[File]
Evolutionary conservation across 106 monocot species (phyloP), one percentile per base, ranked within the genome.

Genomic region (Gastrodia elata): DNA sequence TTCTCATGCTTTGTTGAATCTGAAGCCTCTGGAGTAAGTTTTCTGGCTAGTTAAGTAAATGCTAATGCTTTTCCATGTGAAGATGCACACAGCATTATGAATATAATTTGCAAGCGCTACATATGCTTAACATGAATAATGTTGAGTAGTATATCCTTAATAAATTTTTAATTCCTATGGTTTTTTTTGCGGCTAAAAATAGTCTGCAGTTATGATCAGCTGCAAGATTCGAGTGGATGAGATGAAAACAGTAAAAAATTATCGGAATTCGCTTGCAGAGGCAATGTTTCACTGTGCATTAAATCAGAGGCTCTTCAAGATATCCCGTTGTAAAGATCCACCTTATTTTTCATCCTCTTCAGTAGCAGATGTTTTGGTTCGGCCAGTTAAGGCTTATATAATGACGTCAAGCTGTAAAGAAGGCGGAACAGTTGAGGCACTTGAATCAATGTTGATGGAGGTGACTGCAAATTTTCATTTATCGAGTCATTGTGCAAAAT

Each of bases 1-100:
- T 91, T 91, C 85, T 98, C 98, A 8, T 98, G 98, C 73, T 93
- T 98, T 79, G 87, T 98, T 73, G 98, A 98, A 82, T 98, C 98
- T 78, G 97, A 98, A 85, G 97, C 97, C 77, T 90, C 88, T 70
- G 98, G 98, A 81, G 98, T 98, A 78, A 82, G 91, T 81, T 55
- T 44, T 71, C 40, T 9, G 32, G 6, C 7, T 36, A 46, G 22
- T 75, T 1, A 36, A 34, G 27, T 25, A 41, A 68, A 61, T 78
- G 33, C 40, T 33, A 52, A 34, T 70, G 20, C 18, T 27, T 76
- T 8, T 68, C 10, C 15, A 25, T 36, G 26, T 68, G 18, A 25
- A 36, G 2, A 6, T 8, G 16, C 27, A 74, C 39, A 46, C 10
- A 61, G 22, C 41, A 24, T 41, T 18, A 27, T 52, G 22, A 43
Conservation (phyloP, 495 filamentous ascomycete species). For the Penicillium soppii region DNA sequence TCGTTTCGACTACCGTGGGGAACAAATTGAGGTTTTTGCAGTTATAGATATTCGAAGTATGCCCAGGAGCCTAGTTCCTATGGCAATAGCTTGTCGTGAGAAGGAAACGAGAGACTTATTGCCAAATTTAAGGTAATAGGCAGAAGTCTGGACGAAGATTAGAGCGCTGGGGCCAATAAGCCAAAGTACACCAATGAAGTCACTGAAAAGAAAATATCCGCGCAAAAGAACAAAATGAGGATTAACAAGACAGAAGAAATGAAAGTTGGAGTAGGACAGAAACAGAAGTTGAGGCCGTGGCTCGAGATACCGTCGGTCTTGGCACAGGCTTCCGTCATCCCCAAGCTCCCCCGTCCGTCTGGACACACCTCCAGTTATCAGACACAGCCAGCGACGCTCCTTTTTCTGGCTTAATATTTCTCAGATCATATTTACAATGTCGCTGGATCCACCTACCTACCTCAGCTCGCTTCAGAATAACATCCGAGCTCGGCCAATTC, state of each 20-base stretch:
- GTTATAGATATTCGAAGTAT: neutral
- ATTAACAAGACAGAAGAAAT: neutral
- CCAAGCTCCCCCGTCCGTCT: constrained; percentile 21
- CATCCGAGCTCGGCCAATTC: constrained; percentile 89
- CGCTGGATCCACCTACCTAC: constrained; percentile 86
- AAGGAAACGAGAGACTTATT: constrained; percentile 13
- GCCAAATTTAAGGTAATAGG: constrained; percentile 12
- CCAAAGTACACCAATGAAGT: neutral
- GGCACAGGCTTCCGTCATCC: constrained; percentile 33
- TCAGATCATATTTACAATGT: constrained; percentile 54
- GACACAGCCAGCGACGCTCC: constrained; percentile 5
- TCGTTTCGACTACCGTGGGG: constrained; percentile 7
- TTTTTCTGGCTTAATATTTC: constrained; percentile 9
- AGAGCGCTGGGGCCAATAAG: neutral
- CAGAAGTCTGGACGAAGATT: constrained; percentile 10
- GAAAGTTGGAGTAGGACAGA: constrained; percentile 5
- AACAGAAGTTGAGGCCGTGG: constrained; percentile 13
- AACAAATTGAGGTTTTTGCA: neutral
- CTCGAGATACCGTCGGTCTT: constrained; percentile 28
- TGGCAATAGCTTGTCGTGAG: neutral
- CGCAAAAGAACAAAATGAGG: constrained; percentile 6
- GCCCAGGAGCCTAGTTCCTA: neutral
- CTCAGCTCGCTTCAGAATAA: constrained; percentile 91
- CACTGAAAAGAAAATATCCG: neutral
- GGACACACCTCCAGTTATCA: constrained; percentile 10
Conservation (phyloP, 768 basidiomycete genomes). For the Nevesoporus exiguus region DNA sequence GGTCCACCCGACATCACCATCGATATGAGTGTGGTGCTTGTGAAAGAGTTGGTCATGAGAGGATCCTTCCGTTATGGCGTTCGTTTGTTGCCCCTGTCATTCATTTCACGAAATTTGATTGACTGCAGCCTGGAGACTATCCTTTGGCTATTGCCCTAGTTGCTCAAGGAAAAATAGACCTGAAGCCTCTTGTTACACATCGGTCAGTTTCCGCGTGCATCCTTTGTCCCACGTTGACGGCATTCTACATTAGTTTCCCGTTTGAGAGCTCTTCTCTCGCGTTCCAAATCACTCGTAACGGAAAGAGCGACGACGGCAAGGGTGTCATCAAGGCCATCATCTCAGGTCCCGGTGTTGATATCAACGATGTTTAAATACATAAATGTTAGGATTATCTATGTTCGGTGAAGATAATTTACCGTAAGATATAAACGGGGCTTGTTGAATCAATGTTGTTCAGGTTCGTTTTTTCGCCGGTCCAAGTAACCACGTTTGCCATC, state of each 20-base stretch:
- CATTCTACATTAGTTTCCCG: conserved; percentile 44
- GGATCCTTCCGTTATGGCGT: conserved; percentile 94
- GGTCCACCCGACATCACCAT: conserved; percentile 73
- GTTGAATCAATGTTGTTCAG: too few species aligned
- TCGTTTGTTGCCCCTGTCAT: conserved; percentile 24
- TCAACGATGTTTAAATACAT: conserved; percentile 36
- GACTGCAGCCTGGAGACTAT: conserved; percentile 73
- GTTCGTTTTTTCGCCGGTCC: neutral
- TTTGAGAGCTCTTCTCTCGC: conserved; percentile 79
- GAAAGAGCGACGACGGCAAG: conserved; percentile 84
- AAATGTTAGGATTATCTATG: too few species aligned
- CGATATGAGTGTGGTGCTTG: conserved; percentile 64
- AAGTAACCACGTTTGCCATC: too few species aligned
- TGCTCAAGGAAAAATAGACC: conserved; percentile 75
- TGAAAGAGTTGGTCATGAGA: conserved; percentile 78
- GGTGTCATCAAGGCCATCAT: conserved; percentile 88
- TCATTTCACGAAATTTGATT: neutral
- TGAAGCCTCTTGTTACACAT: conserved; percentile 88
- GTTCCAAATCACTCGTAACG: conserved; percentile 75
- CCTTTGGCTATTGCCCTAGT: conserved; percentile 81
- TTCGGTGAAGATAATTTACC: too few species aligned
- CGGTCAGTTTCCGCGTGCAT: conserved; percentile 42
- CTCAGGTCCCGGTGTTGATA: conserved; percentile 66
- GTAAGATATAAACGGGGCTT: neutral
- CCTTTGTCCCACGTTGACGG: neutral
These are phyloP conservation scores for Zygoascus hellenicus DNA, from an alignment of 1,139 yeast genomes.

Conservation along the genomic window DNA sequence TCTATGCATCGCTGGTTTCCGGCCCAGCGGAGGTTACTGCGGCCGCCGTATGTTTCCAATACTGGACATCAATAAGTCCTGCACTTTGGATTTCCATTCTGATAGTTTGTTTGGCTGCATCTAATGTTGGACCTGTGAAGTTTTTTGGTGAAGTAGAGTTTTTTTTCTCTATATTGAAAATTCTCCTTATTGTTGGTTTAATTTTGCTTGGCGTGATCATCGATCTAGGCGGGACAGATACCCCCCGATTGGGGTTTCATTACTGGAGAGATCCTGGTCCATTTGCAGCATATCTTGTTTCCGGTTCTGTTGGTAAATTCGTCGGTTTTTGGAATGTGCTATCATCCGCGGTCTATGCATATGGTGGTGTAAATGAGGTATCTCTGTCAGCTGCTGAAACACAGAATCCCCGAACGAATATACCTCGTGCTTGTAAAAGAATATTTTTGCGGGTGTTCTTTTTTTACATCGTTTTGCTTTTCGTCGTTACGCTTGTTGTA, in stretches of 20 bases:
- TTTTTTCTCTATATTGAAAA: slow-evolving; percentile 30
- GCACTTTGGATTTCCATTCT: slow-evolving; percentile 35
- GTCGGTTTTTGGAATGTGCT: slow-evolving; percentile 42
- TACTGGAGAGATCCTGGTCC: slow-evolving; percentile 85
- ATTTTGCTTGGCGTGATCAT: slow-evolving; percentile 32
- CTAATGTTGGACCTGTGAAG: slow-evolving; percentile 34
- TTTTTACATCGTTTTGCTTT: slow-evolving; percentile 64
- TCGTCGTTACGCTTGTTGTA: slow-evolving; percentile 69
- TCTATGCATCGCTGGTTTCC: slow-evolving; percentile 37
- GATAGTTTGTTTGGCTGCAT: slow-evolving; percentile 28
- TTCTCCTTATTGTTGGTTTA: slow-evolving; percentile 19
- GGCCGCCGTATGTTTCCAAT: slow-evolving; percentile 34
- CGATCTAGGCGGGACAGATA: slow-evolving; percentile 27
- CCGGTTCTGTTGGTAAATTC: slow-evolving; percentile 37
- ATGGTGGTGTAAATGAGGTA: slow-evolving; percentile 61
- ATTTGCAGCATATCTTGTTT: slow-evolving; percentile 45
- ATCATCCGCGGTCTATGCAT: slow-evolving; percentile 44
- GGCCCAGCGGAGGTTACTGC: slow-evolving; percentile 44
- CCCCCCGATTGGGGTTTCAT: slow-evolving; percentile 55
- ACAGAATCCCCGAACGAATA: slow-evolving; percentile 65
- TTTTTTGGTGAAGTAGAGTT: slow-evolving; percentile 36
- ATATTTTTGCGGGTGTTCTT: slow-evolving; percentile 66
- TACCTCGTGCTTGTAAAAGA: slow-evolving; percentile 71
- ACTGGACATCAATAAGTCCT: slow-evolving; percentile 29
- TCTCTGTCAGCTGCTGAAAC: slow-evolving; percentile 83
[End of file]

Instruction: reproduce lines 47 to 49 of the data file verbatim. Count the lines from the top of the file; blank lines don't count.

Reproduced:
- GACTGCAGCCTGGAGACTAT: conserved; percentile 73
- GTTCGTTTTTTCGCCGGTCC: neutral
- TTTGAGAGCTCTTCTCTCGC: conserved; percentile 79